From JWP. Bolshoi and Hiyuga start. The highlight is Bolshoi hitting an armdrag before tagging Yoneyama. Hiyuga puts Yoneyama in a Mexican surfboard. Tag to Watanabe for a chop and forearm fight. Double Lucha-style armdrags by Yoneyama on Watanabe and Hiyuga. Yoneyama’s team comes in to slap Watanabe down to the mat. There’s a multi-woman sequence that ends with Yoneyama getting a two count on Watanabe with a jackknife cradle. Bolshoi tags and does a rope walk, ala Jinsei Shinzaki, but stops before getting to Hiyuga, walks backwards, and does an armdrag on Watanabe. Watanabe does a fall-away slam with a bridge for two. Kuragaki tags in. Bolshoi does a satellite headscissors into a standing submission hold. Kuragaki turns it into a torture rack. Bolshoi escapes and applies a sleeper, but gets backed into the turnbuckle. Yoneyama hits Kuragaki with a missile dropkick, followed by a top rope rana by Bolshoi for two. Haruyama tags in to have a lariat fight with Kuragaki. Haruyama with a falling lariat for two. Kuragaki avoids a double clothesline with a cartwheel and hits a double lariat. Kuragaki picks Bolshoi up on a military press and throws her out of the ring onto her partners. Kuragaki hits an Asai moonsault. Watanabe reluctantly does a tope. Hiyuga does a senton atomico. Back in the ring, Kuragaki does a top rope moonsault on Haruyama for two. Hiyuga tags in and reverses a tilt-a-whirl into a DDT on Haruyama. Yoneyama hits a German suplex on Hiyuga. Double team facebuster on Hiyuga, followed by Bolshoi with a top rope double stomp, Yoneyama with a top rope double stomp, and Haruyama with a guillotine leg drop for two (Kuragaki saves). Bolshoi and Hiyuga finally get some time alone in the ring, and Bolshoi rolls Hiyuga up with a spinning body scissors for two. Hiyuga ducks a lariat and goes for something, but Bolshoi turns it into a satellite Fujiwara arm bar. Kuragaki breaks it up. Yoneyama tags in but misses a moonsault. Hiyuga’s team tries a triple team, but two get pulled out of the ring. Yoneyama flips out of a German suplex and hits a Chaos Theory for two. Haruyama comes in and tries to assist in a double team, but Kuragaki stops her. Hiyuga hits a butterfly superplex on Yoneyama for two. She hits a cross arm German suplex for two. Yoneyama gets four consecutive nearfalls with Oklahoma rolls. Yoneyama gets pushed into Kuragaki’s headbutt, then gets speared by Watanabe. Hiyuga hits a shining wizard and a Michinoku Driver II for the pinfall. Winners: Hiyuga, Kuragaki and Watanabe!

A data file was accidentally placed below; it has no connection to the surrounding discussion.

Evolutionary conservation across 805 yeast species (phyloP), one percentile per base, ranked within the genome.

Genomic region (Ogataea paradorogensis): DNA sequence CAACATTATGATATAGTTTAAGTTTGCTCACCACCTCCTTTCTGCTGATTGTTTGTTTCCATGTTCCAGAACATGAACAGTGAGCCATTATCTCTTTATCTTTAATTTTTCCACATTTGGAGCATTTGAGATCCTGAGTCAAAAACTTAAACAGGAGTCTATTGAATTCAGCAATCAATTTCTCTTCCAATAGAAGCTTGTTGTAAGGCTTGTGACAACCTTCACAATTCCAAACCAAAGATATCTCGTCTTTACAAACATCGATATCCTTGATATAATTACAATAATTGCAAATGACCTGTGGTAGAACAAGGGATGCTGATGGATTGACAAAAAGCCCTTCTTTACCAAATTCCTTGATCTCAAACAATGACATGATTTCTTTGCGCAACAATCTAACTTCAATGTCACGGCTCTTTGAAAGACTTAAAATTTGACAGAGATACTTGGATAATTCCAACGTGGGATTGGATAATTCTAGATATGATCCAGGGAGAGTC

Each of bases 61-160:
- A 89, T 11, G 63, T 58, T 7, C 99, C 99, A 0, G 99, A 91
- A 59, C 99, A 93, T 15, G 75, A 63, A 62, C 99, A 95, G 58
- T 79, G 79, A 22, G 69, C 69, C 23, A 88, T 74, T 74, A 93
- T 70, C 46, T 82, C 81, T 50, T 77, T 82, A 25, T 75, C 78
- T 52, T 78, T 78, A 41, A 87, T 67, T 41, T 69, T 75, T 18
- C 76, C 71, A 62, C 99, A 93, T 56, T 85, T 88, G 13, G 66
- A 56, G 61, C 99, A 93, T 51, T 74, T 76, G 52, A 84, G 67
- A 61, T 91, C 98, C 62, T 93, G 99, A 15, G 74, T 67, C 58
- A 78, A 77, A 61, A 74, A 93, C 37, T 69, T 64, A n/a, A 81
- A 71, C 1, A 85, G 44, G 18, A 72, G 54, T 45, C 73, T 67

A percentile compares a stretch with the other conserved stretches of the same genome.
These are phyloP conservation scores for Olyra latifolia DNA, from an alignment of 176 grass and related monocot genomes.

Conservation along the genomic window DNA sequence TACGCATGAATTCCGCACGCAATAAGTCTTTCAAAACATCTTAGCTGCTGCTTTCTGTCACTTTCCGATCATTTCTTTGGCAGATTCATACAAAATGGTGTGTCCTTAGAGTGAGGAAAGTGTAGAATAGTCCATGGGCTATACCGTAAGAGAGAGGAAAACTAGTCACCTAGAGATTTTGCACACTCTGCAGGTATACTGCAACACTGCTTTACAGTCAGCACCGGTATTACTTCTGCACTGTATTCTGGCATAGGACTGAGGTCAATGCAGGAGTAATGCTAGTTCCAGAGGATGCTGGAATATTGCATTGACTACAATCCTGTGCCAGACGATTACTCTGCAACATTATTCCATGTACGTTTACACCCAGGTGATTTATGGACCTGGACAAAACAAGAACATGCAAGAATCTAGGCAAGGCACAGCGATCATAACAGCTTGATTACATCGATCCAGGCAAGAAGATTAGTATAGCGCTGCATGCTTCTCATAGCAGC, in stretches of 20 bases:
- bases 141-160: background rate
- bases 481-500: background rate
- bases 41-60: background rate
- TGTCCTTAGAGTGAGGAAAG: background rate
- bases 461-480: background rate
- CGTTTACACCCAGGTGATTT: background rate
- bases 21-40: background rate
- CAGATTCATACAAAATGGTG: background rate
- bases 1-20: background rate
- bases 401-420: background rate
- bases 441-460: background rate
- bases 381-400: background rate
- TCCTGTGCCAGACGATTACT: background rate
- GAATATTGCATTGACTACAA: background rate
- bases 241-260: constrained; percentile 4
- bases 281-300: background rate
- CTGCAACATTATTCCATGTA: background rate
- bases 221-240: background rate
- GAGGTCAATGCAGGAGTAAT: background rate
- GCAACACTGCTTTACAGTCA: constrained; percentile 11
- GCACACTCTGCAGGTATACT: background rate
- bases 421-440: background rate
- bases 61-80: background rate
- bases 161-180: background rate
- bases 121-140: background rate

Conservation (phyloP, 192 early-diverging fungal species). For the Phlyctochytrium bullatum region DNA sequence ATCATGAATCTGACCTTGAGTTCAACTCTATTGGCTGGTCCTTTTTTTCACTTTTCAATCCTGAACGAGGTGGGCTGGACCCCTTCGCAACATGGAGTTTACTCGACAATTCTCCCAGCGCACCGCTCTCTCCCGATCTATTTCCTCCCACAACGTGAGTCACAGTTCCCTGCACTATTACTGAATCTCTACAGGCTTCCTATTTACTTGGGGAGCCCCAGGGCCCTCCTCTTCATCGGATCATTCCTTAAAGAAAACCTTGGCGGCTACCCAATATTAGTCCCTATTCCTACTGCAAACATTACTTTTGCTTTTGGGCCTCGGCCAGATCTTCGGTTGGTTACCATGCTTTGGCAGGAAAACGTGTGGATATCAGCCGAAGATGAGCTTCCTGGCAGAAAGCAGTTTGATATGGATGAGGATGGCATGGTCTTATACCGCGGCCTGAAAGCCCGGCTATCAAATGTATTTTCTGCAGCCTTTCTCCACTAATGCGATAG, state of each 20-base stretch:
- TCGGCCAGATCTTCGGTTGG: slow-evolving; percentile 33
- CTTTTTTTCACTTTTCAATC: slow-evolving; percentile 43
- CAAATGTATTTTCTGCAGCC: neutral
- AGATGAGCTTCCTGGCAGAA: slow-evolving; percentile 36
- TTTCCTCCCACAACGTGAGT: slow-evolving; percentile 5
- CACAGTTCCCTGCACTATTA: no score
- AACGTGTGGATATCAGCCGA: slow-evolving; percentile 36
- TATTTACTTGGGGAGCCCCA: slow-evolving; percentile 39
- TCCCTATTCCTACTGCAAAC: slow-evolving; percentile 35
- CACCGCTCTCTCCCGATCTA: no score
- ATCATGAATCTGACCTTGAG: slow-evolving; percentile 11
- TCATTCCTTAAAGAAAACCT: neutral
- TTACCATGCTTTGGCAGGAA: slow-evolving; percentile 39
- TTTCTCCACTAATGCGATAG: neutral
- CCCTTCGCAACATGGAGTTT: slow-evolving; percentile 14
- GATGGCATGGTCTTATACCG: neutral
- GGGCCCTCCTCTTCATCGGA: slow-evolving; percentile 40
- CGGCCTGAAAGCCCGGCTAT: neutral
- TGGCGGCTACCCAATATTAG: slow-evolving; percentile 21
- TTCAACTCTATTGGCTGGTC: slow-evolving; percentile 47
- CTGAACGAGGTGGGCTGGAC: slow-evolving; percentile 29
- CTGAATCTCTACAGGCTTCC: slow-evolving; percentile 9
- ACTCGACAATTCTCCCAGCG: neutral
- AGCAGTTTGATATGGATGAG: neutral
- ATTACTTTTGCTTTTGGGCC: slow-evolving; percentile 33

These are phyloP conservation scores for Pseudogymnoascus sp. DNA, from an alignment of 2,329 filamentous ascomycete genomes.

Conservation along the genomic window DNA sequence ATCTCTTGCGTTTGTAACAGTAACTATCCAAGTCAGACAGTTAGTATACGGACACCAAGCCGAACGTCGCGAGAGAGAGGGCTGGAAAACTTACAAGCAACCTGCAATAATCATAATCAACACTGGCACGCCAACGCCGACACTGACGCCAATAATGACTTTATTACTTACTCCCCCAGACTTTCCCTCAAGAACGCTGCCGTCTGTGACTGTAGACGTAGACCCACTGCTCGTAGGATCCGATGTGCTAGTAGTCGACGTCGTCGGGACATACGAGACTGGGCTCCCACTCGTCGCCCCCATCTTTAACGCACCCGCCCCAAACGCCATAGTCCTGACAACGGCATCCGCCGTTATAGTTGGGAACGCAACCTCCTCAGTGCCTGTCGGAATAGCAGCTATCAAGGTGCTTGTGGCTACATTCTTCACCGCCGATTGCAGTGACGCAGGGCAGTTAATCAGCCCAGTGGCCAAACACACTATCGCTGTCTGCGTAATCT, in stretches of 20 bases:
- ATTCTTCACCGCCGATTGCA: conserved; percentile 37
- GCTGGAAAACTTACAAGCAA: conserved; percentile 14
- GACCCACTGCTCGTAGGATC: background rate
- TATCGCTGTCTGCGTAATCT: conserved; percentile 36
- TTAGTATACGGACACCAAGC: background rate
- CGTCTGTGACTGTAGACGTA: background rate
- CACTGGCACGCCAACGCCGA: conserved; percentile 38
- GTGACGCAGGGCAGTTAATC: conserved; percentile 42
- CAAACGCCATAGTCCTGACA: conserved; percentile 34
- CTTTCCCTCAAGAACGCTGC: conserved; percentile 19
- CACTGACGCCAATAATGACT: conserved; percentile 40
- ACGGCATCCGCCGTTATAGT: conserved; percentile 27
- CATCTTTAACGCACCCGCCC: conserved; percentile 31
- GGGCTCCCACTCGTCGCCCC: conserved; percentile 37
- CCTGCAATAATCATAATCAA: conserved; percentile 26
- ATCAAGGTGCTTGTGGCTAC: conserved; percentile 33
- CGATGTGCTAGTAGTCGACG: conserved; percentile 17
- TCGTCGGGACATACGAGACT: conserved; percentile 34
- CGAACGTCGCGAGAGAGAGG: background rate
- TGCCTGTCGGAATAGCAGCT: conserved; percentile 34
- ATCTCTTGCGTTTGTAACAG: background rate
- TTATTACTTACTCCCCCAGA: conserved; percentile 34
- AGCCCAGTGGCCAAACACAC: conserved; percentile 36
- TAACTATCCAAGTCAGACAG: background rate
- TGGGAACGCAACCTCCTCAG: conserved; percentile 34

Well, it definitely wasn’t a boring match. A little more control might have been nice, as it seemed like the teams all ran in after every other move. Usually you try to save the break down until closer to the end. It wasn’t classic joshi puroresu, but it wasn’t bad. Parts of it had a Dragon Gate feel, due to all the move sequences, but they couldn’t really hit everything as crisp as DG wrestlers do. So, it was confusing, but fun.